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Search for tag "East"

  1. from the Chronology
  2. from the Chronology Canada
  3. from the Main Catalog

from the chronology

date event locations tags see also
1845. 10 Jan The beginning of the Islamic new year. Messianic fervour grew, particularly among Shaykhís. [BBRSM15] Middle East; Iran; Iraq Prophecies; Shaykhism; Islam; Interfaith dialogue
1850. Jul The Faith of the Báb had spread to two countries at this point, Iran and Iraq. [MBW147]
  • B148–60, 202–3; BBD147; BBR77–82; DB510–17; GPB49–55; TN26–7.
  • By this time "there was no province in the entire country in which from a few up to ten Bábí communities had not been established. These early Bábí communities of Muslim converts, who were generally from Shaikhi background, had come from various strata of Persian society, although a few Jews and Zoroastrians had also joined the movement (Māzandarānī, 1943, p. 395; Samandar, p. 348)". [BAHAISM v. The Bahai Community in Iran by V. Rafati]
  • Iran; Iraq; Middle East Statistics; Babi history Early mention of Bábís in western newspapers summer 1850
    1905 23 May A Nineteen Day Feast was celebrated in New York City, the first known to have been held in North America. [BFA2:XVI, 245]
  • It consisted of a devotional portion and a social part. The administrative aspect of the Feast was developed in the 1930s. [BFA2:245; SA208]
  • Howard and Mary MacNutt, along with Julia Grundy, had been on pilgrimage early in the year and had been encouraged to hold Feasts by 'Abdu'l-Bahá.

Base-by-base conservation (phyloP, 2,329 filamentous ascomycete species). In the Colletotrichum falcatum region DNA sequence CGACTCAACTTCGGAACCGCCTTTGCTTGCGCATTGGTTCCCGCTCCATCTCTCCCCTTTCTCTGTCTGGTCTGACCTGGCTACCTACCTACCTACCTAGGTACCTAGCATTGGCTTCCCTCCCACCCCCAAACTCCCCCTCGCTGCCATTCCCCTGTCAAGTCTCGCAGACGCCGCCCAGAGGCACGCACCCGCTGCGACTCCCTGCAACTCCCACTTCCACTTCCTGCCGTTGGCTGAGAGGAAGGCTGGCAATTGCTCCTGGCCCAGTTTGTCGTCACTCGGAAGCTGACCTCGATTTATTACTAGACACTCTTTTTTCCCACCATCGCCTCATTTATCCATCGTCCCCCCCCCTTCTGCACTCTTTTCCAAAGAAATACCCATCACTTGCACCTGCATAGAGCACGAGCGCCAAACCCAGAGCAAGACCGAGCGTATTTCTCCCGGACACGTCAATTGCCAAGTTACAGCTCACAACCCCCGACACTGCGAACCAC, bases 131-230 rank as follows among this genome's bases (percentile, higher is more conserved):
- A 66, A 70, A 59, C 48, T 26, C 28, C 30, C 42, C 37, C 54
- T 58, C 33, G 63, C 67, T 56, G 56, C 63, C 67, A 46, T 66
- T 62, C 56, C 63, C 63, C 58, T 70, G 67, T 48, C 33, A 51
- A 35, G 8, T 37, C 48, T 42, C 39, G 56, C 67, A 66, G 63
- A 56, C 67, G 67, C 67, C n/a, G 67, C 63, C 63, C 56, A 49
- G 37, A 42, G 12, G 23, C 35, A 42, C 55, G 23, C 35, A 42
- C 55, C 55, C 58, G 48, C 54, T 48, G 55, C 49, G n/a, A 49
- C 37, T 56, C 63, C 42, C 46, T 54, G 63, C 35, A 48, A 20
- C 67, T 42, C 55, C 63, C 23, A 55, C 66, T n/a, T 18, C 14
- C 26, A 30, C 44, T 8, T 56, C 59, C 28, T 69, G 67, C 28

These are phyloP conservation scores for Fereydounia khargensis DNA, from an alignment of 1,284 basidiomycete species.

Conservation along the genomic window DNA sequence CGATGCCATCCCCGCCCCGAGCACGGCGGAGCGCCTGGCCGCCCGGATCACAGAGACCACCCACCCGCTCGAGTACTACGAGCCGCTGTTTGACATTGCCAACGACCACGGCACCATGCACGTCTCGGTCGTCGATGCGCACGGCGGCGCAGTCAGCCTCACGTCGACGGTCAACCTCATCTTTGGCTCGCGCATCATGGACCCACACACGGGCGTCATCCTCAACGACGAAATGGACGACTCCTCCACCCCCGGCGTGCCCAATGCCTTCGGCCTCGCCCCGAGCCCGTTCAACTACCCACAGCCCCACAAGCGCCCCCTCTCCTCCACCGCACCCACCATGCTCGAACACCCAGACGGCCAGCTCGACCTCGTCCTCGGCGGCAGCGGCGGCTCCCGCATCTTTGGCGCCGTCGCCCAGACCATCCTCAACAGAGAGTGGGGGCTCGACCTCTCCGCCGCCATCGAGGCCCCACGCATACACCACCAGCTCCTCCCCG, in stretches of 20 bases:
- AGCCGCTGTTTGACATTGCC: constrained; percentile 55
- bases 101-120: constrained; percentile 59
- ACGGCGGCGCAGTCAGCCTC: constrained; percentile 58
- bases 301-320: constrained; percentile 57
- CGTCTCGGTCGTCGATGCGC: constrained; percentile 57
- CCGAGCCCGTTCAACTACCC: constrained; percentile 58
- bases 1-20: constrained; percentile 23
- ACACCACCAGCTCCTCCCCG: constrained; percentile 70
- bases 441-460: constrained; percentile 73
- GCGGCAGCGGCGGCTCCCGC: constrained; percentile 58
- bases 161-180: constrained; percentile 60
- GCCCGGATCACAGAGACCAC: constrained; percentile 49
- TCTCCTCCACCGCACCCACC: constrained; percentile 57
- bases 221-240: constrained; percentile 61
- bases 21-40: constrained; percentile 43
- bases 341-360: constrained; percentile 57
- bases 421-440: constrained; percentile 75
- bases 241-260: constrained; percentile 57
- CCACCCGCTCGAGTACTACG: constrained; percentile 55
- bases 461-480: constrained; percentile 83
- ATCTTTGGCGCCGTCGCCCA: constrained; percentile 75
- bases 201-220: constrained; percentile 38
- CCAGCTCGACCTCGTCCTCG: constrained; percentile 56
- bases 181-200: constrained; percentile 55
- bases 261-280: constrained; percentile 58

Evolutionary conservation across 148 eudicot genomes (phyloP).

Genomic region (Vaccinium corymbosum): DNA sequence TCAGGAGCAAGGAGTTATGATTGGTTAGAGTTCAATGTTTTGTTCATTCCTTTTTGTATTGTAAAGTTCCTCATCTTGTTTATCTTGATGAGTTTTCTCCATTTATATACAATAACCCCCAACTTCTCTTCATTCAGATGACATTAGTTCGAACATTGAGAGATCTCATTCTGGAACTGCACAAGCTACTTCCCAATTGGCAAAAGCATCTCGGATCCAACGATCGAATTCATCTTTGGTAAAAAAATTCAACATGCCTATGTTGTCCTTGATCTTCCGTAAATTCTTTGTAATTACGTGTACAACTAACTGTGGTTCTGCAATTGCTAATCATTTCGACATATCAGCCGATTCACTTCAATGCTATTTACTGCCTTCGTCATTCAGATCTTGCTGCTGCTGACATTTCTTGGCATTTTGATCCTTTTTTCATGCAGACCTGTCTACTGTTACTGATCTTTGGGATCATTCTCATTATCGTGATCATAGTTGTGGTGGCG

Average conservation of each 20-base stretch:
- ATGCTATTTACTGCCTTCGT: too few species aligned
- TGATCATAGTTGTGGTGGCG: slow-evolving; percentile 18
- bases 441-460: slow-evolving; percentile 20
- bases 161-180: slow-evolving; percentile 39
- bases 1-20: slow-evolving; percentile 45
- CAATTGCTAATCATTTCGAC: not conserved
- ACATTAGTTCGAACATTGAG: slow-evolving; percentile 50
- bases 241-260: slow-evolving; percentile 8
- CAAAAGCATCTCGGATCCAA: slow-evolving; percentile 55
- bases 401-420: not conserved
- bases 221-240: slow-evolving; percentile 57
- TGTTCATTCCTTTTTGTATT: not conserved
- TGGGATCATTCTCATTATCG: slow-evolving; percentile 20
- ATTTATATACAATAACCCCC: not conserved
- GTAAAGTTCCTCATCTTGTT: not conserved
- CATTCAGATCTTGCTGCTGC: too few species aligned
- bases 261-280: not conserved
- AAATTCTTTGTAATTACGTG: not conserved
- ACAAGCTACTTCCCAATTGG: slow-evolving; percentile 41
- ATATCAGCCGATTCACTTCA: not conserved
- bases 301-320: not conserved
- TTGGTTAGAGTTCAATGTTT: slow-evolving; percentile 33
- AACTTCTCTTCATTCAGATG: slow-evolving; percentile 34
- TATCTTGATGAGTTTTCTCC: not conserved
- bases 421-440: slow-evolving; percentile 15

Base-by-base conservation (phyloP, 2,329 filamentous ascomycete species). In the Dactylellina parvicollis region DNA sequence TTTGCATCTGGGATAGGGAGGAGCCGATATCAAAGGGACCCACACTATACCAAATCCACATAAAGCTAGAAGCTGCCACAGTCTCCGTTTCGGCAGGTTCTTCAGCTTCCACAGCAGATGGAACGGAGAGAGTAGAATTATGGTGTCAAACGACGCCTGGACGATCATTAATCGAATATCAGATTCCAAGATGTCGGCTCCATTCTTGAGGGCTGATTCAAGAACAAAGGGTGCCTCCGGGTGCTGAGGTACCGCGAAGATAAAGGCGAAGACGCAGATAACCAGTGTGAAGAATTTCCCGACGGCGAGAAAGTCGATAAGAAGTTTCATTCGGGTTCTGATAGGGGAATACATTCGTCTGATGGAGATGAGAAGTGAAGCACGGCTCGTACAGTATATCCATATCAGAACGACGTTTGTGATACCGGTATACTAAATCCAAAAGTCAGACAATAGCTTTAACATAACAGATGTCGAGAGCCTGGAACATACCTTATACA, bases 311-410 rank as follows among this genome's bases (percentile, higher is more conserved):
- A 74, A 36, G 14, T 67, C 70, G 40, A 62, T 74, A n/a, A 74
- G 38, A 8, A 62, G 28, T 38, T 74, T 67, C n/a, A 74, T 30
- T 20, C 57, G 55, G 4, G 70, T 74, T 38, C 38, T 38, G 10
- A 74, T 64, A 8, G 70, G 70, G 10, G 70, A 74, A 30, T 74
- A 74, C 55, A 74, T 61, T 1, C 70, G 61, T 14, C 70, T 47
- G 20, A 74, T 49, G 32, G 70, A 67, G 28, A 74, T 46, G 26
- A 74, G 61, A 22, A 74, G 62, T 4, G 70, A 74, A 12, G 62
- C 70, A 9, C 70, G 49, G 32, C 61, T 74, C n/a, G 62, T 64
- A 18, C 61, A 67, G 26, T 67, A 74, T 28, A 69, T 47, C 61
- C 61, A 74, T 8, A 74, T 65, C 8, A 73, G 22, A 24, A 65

• New York; United States Nineteen Day Feast; Howard MacNutt; Mary MacNutt; Julia Grundy; Abdul-Baha, Life of; Pilgrims
    1909 (Months following Mar) Construction of the Eastern Pilgrim House in Haifa begins. [BBD178]
  • Mírzá Ja`far Rahmání, (also know as Áqá Mírzá Ja’far Shírází) a believer from `Ishqábád, was given permission by `Abdu'l-Bahá to build it. [DH177, SES25-26]
  • 'Abdu'l-Bahá composed an inscription that was placed above the entrance that read, "This is a spiritual Hostel for Pilgrims, and its founder is Mírzá Ja'far Rahmani. AH 1327."
  • This was the first property to be granted tax exemption by the civil authorities. [GPB307, SES43-47]
  • Haifa Eastern Pilgrim House; Pilgrim houses; Mirza Jafar Rahmani; Aqa Mirza Jafar Shirazi; Pilgrimage; - Bahai World Centre buildings, monuments and gardens; World Centre
    1912 29 Jun `Abdu'l-Bahá hosted a Unity Feast in the Evergreen Cabin at the Wilhelm properties in West Englewood, New Jersey. [239D:102; AB223, PUP213]
  • For pictures of this event see 239D:100–1.